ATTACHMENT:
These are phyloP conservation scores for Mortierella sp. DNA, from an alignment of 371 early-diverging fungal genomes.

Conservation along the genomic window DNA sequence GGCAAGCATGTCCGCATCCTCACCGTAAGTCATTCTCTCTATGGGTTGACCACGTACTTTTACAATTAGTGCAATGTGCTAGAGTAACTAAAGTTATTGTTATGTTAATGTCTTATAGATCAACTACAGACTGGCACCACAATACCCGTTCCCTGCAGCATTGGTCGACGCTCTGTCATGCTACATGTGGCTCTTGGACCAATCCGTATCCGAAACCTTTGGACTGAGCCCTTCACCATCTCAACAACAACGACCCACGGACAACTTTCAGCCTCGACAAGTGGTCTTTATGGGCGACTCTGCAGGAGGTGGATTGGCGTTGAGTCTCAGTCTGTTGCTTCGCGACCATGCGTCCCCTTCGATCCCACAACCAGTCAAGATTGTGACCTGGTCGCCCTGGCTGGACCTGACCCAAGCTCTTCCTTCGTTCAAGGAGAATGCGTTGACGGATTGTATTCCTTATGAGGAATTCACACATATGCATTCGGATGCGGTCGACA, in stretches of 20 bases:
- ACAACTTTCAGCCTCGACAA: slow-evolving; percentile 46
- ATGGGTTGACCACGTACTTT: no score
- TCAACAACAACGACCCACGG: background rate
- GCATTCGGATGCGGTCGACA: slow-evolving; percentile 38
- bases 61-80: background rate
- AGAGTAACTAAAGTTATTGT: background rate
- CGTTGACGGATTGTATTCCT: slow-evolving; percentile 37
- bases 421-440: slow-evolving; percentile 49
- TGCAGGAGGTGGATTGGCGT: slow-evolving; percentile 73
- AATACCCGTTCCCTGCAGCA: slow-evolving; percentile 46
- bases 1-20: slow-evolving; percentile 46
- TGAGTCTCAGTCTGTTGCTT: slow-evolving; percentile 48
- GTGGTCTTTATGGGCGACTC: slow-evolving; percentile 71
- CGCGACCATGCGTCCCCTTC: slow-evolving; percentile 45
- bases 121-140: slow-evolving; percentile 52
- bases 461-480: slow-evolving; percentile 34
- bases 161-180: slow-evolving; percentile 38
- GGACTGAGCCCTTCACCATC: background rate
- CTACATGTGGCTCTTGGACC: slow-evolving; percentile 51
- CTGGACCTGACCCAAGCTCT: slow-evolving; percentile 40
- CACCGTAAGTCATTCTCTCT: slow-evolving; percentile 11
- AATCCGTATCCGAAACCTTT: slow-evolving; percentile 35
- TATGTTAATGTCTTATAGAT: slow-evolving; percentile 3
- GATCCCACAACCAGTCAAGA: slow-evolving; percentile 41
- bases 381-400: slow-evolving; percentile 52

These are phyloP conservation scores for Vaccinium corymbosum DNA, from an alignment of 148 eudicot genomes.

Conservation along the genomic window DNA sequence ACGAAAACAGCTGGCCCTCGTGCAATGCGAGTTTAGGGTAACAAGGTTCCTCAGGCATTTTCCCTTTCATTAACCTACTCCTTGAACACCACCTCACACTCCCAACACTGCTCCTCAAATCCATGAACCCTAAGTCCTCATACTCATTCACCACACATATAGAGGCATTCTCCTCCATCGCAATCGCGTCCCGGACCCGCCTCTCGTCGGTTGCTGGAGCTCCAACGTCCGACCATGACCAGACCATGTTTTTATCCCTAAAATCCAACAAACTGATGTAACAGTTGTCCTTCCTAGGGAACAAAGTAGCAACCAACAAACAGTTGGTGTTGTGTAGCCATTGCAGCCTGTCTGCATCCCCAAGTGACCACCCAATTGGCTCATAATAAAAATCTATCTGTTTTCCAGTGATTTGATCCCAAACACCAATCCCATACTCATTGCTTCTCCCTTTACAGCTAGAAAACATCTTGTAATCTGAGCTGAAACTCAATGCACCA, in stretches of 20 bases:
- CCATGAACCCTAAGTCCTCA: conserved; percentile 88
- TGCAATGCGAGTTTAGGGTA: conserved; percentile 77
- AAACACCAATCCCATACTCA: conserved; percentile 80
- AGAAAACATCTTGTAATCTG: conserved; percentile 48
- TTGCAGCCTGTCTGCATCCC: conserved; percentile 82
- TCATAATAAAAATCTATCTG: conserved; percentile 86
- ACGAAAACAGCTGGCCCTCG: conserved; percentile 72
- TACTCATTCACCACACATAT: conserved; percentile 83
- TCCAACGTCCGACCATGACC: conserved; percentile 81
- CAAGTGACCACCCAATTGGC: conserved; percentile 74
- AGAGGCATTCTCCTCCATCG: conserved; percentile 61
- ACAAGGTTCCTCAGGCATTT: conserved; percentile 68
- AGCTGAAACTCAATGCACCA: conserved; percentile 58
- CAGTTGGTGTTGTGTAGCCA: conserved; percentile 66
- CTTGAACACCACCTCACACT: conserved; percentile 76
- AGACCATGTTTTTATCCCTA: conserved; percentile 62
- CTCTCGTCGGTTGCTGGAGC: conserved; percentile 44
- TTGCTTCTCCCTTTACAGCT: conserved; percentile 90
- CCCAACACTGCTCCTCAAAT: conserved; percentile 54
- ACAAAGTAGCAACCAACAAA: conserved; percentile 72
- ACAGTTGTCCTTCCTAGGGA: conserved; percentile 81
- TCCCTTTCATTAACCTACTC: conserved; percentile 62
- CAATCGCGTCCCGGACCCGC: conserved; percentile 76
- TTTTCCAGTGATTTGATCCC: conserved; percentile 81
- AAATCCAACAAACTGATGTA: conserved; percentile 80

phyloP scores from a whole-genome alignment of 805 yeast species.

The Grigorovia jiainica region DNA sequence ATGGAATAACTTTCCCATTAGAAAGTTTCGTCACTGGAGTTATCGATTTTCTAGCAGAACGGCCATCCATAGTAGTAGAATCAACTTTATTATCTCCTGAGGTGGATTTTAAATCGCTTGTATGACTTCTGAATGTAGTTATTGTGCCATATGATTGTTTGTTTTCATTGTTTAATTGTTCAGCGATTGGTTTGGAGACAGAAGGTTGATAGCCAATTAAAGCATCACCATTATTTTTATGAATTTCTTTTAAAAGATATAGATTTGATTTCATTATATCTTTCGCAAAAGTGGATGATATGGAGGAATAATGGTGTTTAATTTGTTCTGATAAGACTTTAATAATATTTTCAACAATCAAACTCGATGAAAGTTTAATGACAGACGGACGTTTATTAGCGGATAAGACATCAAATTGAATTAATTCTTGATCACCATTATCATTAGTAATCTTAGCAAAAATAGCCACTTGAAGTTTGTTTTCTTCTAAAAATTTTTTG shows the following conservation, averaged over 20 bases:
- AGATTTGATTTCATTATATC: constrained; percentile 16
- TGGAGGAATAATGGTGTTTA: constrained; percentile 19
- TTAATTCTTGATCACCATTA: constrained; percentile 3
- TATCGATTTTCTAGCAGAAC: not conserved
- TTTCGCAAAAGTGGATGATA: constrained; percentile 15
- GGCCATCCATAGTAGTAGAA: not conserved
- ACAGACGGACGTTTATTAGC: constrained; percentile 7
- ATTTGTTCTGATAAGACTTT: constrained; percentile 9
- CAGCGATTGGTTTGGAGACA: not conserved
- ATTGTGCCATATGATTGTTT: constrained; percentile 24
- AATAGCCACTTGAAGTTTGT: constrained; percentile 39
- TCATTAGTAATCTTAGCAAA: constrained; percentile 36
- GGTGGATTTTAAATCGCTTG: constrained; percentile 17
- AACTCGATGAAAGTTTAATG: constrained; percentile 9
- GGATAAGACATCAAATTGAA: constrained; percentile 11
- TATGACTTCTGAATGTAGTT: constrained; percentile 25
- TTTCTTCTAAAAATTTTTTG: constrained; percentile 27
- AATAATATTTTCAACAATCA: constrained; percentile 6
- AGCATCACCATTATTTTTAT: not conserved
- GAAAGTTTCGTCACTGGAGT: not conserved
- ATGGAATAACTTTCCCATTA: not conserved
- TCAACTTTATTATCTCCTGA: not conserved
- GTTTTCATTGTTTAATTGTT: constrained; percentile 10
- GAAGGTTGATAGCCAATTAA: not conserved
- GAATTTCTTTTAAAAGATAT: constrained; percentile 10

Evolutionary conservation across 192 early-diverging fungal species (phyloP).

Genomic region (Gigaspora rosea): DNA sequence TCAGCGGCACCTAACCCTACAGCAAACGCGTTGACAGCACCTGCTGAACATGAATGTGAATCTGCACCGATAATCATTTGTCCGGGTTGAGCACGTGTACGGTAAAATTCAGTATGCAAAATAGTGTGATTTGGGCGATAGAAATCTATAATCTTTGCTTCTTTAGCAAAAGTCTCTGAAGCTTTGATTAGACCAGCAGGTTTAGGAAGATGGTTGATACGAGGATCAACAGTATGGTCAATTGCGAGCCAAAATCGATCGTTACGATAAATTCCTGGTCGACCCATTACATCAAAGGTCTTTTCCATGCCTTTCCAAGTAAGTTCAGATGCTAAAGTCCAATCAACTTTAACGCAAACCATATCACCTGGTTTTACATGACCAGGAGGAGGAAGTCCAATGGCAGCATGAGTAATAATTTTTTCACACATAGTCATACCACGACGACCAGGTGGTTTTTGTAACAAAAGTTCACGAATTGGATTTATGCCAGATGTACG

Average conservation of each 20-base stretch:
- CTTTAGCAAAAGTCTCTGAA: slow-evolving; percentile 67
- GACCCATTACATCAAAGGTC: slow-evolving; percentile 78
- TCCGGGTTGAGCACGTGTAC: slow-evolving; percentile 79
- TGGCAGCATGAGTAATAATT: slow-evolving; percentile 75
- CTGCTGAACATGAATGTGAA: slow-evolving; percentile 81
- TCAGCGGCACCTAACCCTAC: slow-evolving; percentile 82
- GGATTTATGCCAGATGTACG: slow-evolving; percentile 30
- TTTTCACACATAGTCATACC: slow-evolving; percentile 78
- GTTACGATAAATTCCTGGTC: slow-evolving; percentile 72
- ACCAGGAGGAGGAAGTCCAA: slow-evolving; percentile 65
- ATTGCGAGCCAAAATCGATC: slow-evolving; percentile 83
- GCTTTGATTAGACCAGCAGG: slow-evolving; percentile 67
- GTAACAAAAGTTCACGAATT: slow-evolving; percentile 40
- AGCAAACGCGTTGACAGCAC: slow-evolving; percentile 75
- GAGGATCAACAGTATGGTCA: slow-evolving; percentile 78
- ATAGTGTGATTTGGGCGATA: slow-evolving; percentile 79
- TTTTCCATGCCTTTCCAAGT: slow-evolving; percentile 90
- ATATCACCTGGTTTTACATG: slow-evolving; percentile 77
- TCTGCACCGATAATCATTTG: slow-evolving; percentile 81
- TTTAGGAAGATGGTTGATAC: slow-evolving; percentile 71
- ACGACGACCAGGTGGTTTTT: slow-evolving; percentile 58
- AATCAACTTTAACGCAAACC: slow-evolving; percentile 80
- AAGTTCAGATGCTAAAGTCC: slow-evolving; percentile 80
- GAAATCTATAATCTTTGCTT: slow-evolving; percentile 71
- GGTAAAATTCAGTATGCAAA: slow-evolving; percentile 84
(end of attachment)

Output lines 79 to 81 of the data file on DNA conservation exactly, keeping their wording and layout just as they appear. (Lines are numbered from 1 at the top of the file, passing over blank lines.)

- GTTTTCATTGTTTAATTGTT: constrained; percentile 10
- GAAGGTTGATAGCCAATTAA: not conserved
- GAATTTCTTTTAAAAGATAT: constrained; percentile 10